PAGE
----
Aston Martin DB2

Aston Martin owner David Brown was very keen on motor racing, and so the first DB2s were actually “works” racing cars which ran competitively and reliably in a variety of races, paving the way to crucial export sales and enduring popularity on the Continent and in America. Competition success came quickly, with John Wyer engaged to manage the “works” racing team. Three cars were entered at Le Mans in 1950, finishing first and second in class (and notably fifth and sixth overall), effectively writing the opening chapter of Aston Martin’s illustrious post-war racing history.

A quick look at the mechanical specifications of the DB2 reveals a 2.6-litre DOHC inline six-cylinder engine with hemispherical combustion chambers that was conceived for Lagonda by Willie Watson under the supervision of W.O. Bentley, Lagonda’s Chief Engineer. Depending upon carburetion, compression ratio and camshaft configuration, this engine could produce in the range of 120 to 150 bhp. David Brown’s Gear Division built the four-speed gearbox, which transferred the power through a nine-inch Borg & Beck clutch to a Salisbury rear axle.

The chassis, a very early space-frame unit, supported a modern independent front coil-sprung suspension with trailing arms, a transverse torsion bar and Armstrong shock absorbers. The live rear axle was also coil-sprung and located by parallel trailing arms and a transverse Panhard rod. This was all very advanced, considering that the Jaguars, Ferraris and other marques of the time made do with comparatively antiquated suspension technology for nearly two decades following Aston’s introduction of four-wheel coil spring suspension in 1949! Twelve-inch drum brakes with a friction area of 152 square inches provided ample stopping power, and a 20-gallon fuel tank ensured an adequate Continental touring range.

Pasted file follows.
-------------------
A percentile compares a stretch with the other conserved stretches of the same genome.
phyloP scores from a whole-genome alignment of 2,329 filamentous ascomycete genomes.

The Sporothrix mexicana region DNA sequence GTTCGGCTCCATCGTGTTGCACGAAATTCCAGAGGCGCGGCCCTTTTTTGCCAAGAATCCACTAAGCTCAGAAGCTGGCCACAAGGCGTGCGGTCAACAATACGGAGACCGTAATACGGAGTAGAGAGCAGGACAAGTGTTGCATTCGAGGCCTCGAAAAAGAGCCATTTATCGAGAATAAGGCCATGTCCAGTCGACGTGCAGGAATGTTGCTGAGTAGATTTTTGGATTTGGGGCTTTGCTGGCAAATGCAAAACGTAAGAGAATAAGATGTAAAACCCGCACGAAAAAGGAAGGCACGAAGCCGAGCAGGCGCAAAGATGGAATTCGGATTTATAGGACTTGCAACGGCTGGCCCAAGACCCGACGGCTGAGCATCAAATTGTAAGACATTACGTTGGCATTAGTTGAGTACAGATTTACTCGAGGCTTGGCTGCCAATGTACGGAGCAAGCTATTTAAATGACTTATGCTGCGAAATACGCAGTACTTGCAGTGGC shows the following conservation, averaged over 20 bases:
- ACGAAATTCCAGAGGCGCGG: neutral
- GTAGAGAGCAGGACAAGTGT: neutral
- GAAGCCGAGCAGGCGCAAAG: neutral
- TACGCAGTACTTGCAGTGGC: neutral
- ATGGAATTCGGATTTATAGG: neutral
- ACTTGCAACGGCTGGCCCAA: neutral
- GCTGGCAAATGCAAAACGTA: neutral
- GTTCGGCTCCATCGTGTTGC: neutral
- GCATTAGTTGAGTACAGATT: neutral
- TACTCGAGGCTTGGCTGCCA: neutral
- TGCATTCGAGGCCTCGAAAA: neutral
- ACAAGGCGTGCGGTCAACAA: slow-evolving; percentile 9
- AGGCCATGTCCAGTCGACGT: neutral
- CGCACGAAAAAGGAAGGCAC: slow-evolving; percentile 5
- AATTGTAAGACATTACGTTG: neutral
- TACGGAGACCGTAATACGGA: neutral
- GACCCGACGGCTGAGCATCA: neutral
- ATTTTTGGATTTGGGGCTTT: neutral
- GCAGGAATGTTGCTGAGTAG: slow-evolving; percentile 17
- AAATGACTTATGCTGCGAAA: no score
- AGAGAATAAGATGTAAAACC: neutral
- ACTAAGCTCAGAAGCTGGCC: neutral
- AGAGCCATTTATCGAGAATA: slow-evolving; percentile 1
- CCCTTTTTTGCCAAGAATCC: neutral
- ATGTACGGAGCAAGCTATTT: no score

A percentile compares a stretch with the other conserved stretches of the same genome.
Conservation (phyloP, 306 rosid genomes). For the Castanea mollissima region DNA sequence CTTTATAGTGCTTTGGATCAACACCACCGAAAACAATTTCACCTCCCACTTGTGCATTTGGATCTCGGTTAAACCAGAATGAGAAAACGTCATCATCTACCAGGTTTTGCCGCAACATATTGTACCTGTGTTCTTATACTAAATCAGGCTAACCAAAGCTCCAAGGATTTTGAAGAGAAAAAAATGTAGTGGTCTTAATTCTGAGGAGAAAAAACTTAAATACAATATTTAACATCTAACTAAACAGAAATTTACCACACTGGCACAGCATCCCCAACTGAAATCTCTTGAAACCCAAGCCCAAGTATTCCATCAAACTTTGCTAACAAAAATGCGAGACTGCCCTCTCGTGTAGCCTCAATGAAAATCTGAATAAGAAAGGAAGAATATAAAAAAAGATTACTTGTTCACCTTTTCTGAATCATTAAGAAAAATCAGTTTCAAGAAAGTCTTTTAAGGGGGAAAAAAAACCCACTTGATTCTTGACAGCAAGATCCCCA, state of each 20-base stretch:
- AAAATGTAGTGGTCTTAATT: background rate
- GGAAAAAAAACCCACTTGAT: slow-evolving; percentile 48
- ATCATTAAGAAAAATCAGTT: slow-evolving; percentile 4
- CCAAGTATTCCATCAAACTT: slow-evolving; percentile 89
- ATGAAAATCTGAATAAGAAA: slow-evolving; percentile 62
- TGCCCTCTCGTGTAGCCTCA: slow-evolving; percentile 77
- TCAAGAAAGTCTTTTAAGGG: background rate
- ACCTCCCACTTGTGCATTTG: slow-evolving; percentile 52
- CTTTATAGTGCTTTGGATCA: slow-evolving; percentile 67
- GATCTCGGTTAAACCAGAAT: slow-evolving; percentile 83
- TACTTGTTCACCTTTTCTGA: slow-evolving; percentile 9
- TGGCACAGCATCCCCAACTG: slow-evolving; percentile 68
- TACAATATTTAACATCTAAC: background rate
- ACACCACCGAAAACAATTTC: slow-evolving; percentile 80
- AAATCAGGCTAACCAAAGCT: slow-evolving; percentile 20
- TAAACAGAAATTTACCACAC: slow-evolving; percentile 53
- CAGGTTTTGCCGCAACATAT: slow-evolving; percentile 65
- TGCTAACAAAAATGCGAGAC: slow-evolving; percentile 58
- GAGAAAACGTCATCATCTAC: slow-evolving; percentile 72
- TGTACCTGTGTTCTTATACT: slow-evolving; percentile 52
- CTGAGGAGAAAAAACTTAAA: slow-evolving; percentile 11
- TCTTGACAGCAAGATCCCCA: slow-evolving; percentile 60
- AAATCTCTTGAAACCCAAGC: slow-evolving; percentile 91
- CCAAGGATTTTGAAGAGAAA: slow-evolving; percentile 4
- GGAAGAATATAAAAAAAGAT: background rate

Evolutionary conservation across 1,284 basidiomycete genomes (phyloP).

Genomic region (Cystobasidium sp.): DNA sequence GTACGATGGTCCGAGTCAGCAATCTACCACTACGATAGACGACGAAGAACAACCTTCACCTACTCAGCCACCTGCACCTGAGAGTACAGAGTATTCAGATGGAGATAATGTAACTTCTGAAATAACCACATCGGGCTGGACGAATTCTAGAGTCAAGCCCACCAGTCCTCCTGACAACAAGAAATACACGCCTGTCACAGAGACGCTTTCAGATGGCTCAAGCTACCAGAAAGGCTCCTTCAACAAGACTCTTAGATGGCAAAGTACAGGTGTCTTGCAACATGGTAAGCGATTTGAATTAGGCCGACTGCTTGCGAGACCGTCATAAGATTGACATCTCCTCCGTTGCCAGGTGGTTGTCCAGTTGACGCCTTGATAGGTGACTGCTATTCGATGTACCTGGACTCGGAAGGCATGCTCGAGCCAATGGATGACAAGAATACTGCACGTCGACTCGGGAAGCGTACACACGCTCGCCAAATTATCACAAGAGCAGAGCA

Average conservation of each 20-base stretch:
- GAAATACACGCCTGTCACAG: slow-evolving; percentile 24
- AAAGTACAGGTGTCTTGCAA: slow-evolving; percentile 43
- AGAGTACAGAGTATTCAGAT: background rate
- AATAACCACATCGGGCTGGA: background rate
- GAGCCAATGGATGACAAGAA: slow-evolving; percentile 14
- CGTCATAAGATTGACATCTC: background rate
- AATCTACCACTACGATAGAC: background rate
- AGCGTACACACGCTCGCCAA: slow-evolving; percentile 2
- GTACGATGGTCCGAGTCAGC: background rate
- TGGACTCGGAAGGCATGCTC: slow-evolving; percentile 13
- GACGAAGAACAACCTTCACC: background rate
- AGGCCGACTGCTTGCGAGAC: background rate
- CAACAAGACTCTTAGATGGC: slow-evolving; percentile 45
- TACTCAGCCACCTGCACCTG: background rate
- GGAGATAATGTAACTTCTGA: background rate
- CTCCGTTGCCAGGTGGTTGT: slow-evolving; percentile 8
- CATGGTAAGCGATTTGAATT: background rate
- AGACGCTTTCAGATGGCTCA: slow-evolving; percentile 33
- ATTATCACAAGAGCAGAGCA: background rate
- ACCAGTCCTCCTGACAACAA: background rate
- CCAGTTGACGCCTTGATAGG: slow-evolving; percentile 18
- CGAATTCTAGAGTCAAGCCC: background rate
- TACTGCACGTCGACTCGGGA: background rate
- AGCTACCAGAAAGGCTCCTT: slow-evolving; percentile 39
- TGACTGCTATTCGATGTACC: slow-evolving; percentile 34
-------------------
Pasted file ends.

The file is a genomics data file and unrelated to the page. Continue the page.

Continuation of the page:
The DB2 was introduced in May 1950, and it debuted in America at the British Motor Show in New York City that year. When production of the original DB2 was discontinued in April 1953, just 309 Coupés and 97 Drophead Coupés were built.

This car was auctioned off by RM Auctions in June of 2011 at the Syon House, London.

105+ bhp at 5,000 rpm (SAE), 2,580 cc DOHC inline six-cylinder engine, twin SU carburettors, four-speed manual gearbox, independent front suspension with trailing links, coil springs and torsion bar, live rear axle with coil springs, parallel radius arms and Panhard rod, and Girling four-wheel hydraulic drum brakes. Wheelbase: 99".

Source: RM Auctions
Photo Credit: Copyright Tim Scott

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